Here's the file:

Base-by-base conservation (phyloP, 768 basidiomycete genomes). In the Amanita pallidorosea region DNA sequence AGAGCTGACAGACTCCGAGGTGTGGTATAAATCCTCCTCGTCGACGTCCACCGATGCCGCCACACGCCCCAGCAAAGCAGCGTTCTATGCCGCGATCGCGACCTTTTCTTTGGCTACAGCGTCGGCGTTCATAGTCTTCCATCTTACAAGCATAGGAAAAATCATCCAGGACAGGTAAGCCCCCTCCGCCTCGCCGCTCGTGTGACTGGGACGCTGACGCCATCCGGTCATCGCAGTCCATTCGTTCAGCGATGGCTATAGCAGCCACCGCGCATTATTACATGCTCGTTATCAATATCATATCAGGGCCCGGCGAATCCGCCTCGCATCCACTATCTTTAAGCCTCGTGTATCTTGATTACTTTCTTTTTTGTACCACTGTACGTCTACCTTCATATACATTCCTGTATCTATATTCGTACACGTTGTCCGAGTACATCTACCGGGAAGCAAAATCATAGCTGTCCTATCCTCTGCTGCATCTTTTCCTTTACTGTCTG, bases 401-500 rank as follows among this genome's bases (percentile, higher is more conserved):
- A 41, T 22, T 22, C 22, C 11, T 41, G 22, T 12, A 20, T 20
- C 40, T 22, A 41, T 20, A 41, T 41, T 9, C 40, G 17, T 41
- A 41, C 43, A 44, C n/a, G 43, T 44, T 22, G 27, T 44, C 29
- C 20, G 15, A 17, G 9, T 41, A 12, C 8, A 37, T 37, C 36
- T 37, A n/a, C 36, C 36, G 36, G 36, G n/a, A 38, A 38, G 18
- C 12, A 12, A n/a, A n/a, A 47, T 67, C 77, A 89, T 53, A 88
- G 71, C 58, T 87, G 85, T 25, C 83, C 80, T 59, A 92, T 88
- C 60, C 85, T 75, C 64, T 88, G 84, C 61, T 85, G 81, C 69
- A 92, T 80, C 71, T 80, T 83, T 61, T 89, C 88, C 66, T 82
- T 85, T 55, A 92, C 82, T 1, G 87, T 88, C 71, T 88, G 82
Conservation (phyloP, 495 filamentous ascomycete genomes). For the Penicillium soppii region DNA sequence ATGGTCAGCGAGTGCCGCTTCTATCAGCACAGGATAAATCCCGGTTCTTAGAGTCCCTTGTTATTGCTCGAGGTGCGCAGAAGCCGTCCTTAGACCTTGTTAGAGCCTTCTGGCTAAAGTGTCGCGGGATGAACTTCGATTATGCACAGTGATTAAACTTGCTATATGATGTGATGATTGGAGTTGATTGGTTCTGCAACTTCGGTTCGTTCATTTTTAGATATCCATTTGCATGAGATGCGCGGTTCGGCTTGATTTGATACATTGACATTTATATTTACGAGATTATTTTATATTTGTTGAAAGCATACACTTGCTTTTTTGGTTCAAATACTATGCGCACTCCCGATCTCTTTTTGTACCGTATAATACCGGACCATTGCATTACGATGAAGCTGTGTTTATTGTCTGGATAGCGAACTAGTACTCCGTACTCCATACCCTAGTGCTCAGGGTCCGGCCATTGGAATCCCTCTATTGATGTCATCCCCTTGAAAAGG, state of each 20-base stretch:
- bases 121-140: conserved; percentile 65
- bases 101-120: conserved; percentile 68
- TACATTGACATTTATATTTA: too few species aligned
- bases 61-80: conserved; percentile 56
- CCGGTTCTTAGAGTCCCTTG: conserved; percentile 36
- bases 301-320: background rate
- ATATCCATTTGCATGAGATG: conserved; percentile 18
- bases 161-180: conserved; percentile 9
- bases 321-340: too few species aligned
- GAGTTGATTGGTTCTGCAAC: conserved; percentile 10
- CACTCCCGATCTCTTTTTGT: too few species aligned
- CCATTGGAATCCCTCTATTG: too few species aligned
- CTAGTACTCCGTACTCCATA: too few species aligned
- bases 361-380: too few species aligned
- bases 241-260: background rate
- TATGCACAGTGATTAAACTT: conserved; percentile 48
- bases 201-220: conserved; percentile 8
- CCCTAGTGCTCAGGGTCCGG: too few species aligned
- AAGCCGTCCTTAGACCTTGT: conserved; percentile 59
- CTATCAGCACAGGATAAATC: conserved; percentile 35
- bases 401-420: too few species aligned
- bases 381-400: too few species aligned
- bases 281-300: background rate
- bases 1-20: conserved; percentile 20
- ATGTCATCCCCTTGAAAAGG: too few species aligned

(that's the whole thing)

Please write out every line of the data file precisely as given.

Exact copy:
Base-by-base conservation (phyloP, 768 basidiomycete genomes). In the Amanita pallidorosea region DNA sequence AGAGCTGACAGACTCCGAGGTGTGGTATAAATCCTCCTCGTCGACGTCCACCGATGCCGCCACACGCCCCAGCAAAGCAGCGTTCTATGCCGCGATCGCGACCTTTTCTTTGGCTACAGCGTCGGCGTTCATAGTCTTCCATCTTACAAGCATAGGAAAAATCATCCAGGACAGGTAAGCCCCCTCCGCCTCGCCGCTCGTGTGACTGGGACGCTGACGCCATCCGGTCATCGCAGTCCATTCGTTCAGCGATGGCTATAGCAGCCACCGCGCATTATTACATGCTCGTTATCAATATCATATCAGGGCCCGGCGAATCCGCCTCGCATCCACTATCTTTAAGCCTCGTGTATCTTGATTACTTTCTTTTTTGTACCACTGTACGTCTACCTTCATATACATTCCTGTATCTATATTCGTACACGTTGTCCGAGTACATCTACCGGGAAGCAAAATCATAGCTGTCCTATCCTCTGCTGCATCTTTTCCTTTACTGTCTG, bases 401-500 rank as follows among this genome's bases (percentile, higher is more conserved):
- A 41, T 22, T 22, C 22, C 11, T 41, G 22, T 12, A 20, T 20
- C 40, T 22, A 41, T 20, A 41, T 41, T 9, C 40, G 17, T 41
- A 41, C 43, A 44, C n/a, G 43, T 44, T 22, G 27, T 44, C 29
- C 20, G 15, A 17, G 9, T 41, A 12, C 8, A 37, T 37, C 36
- T 37, A n/a, C 36, C 36, G 36, G 36, G n/a, A 38, A 38, G 18
- C 12, A 12, A n/a, A n/a, A 47, T 67, C 77, A 89, T 53, A 88
- G 71, C 58, T 87, G 85, T 25, C 83, C 80, T 59, A 92, T 88
- C 60, C 85, T 75, C 64, T 88, G 84, C 61, T 85, G 81, C 69
- A 92, T 80, C 71, T 80, T 83, T 61, T 89, C 88, C 66, T 82
- T 85, T 55, A 92, C 82, T 1, G 87, T 88, C 71, T 88, G 82
Conservation (phyloP, 495 filamentous ascomycete genomes). For the Penicillium soppii region DNA sequence ATGGTCAGCGAGTGCCGCTTCTATCAGCACAGGATAAATCCCGGTTCTTAGAGTCCCTTGTTATTGCTCGAGGTGCGCAGAAGCCGTCCTTAGACCTTGTTAGAGCCTTCTGGCTAAAGTGTCGCGGGATGAACTTCGATTATGCACAGTGATTAAACTTGCTATATGATGTGATGATTGGAGTTGATTGGTTCTGCAACTTCGGTTCGTTCATTTTTAGATATCCATTTGCATGAGATGCGCGGTTCGGCTTGATTTGATACATTGACATTTATATTTACGAGATTATTTTATATTTGTTGAAAGCATACACTTGCTTTTTTGGTTCAAATACTATGCGCACTCCCGATCTCTTTTTGTACCGTATAATACCGGACCATTGCATTACGATGAAGCTGTGTTTATTGTCTGGATAGCGAACTAGTACTCCGTACTCCATACCCTAGTGCTCAGGGTCCGGCCATTGGAATCCCTCTATTGATGTCATCCCCTTGAAAAGG, state of each 20-base stretch:
- bases 121-140: conserved; percentile 65
- bases 101-120: conserved; percentile 68
- TACATTGACATTTATATTTA: too few species aligned
- bases 61-80: conserved; percentile 56
- CCGGTTCTTAGAGTCCCTTG: conserved; percentile 36
- bases 301-320: background rate
- ATATCCATTTGCATGAGATG: conserved; percentile 18
- bases 161-180: conserved; percentile 9
- bases 321-340: too few species aligned
- GAGTTGATTGGTTCTGCAAC: conserved; percentile 10
- CACTCCCGATCTCTTTTTGT: too few species aligned
- CCATTGGAATCCCTCTATTG: too few species aligned
- CTAGTACTCCGTACTCCATA: too few species aligned
- bases 361-380: too few species aligned
- bases 241-260: background rate
- TATGCACAGTGATTAAACTT: conserved; percentile 48
- bases 201-220: conserved; percentile 8
- CCCTAGTGCTCAGGGTCCGG: too few species aligned
- AAGCCGTCCTTAGACCTTGT: conserved; percentile 59
- CTATCAGCACAGGATAAATC: conserved; percentile 35
- bases 401-420: too few species aligned
- bases 381-400: too few species aligned
- bases 281-300: background rate
- bases 1-20: conserved; percentile 20
- ATGTCATCCCCTTGAAAAGG: too few species aligned